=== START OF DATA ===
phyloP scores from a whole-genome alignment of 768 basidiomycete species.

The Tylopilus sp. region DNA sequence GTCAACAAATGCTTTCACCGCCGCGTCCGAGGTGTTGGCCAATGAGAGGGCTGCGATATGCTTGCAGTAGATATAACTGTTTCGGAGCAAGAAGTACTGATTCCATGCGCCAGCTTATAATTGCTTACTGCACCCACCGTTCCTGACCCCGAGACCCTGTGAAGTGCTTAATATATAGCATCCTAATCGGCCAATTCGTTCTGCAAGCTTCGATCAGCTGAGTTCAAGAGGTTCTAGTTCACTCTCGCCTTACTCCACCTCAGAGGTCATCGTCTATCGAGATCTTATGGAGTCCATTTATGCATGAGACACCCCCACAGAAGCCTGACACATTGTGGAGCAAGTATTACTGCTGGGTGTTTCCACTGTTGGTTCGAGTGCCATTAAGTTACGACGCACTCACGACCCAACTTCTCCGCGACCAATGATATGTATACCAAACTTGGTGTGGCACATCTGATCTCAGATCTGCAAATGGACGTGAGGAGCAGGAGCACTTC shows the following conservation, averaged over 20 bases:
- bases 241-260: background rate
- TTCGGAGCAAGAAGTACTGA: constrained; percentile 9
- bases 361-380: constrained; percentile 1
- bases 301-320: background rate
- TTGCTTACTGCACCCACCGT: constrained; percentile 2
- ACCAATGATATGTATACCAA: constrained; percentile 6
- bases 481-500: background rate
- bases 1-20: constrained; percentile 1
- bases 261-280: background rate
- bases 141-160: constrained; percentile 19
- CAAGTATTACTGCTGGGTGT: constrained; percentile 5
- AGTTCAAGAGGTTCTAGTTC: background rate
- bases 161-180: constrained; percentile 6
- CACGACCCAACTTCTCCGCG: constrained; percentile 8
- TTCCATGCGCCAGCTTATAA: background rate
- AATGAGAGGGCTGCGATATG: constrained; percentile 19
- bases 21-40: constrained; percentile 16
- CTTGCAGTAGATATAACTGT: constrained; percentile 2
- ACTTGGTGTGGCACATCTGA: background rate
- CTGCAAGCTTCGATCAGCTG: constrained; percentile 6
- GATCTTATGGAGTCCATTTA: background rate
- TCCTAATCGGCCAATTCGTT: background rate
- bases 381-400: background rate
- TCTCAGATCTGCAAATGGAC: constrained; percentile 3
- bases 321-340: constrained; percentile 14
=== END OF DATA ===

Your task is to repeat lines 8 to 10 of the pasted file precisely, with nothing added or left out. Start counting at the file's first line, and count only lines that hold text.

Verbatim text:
- ACCAATGATATGTATACCAA: constrained; percentile 6
- bases 481-500: background rate
- bases 1-20: constrained; percentile 1